For example, how do you know who initiated a cyber attack? How do you tell the difference between cyber crime and cyber warfare, and does it matter (it does according to Carr, although the two are often linked). What are the differences between traditional war and cyber war, and what do these mean for things like defensive counter-measures or the traditional legal frameworks that guide war-making?

One of the strengths of this book is that these questions are not pursued in an abstract manner - one of Carr's purposes in writing the book is provide guidance for policy makers dealing with these issues. To that end, he grounds the theory with the practice, drawing on real life experiences to flesh out the discussion.

Are there any negatives to this book? A couple, but nothing too serious. Perhaps necessarily the book makes a lot of use of a small number of examples of cyber warfare - presumably because these examples are well understood by the author and, to date, because there are not that many examples in the public arena. The result is a feeling at times of repetition - a problem the editors probably could probably have managed better.

Ultimately I left the book worried about what Carr sees as a blind spot in the way that governments go about ensuring cyber security for their people.
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4 of 4 people found the following review helpful By Alexey I. Smirnov on February 10, 2012
Format: Paperback
The main purpose of this book is to investigate whether it is possible to launch a devastating attack without possessing any weapons, by only using an Internet-connected PC. It happened many times in the past that military commanders went on horses to fight with tanks, in which case a large army can fall victim to a small regiment.

From the very beginning, the author makes it very clear that the main threat comes from non-state hacker groups who are indirectly supported by governments. I think those groups are similar to pirates of the medieval ages. They rip off merchants sometimes, but they can be hired to protect trade routes from competing states. As usual, private organizations are much quicker at building up teams with necessary skills, whereas the official government policy is still in its infancy. Also, there is a clear division in what government and non-government organizations do: the informal hacker groups launch attacks, and government agencies try to defend against external threats. The book makes it very clear that this needs to change.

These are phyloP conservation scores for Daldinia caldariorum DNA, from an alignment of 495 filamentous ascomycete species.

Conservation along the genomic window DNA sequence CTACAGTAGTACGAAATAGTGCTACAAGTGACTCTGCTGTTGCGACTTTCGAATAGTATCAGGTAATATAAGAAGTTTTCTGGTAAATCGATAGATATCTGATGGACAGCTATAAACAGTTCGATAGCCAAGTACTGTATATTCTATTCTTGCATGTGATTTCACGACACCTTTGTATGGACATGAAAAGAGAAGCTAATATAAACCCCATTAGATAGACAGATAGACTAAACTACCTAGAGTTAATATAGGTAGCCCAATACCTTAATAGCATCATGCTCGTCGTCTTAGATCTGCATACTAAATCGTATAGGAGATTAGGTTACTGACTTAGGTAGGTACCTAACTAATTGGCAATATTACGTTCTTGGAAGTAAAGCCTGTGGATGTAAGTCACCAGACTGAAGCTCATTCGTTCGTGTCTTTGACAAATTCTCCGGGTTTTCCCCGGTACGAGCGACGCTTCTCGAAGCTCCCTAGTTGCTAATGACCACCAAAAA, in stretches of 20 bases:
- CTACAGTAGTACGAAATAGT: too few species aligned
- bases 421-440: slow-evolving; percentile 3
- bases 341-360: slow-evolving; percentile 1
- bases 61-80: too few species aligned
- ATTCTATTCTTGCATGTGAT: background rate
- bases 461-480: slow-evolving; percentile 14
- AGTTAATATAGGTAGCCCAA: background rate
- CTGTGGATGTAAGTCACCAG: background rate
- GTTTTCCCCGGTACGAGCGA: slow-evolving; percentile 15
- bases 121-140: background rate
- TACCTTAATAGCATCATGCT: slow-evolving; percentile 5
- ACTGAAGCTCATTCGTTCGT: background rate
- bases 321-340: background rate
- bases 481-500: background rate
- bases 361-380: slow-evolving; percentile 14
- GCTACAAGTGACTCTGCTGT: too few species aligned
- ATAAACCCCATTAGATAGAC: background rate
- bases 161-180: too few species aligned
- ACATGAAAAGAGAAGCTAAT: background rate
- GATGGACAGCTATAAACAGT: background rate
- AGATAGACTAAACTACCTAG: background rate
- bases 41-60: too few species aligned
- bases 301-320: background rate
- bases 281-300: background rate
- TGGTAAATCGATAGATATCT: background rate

Many governments realized that long time ago, so in the second half of the book the author presents a comprehensive overview of cyber-capabilities of top 20 or so most advanced countries. This is a bit boring to read, as the book provides way too many details on the internal structure of ministries and agencies. But maybe it is a good reference material for professional strategic decision makers. In addition, when analyzing Russia, I think the book attributes too much power to a bunch of oligarchs. Trust me, they are not responsible for cyber-attacks launched from Russia. There are indeed some covert hacker groups which the book fails to identify.
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8 of 10 people found the following review helpful By Matt B on November 13, 2010
Format: Paperback Verified Purchase
I found this book to be very disappointing in many regards. I expect a certain degree of quality in O'Reilly books and this one did not meet it. It's a thin book, and although there is some interesting content, enough to pass a couple of hours of late-night reading, the level of writing is about that of a mediocre Wikipedia article. The style is more appropriate for a blog or uneven journalistic account than a published book. Typos, very obvious ones, abounded throughout the text. The price is exorbitant for such a shallow pass at the subject.

I did not find it to be an intellectually stimulating work, and its best value was in directing me to other resources referenced by the work.

My guess is that the publisher wanted to capitalize off a cool subject, but this fails to attack the subject in any significant way.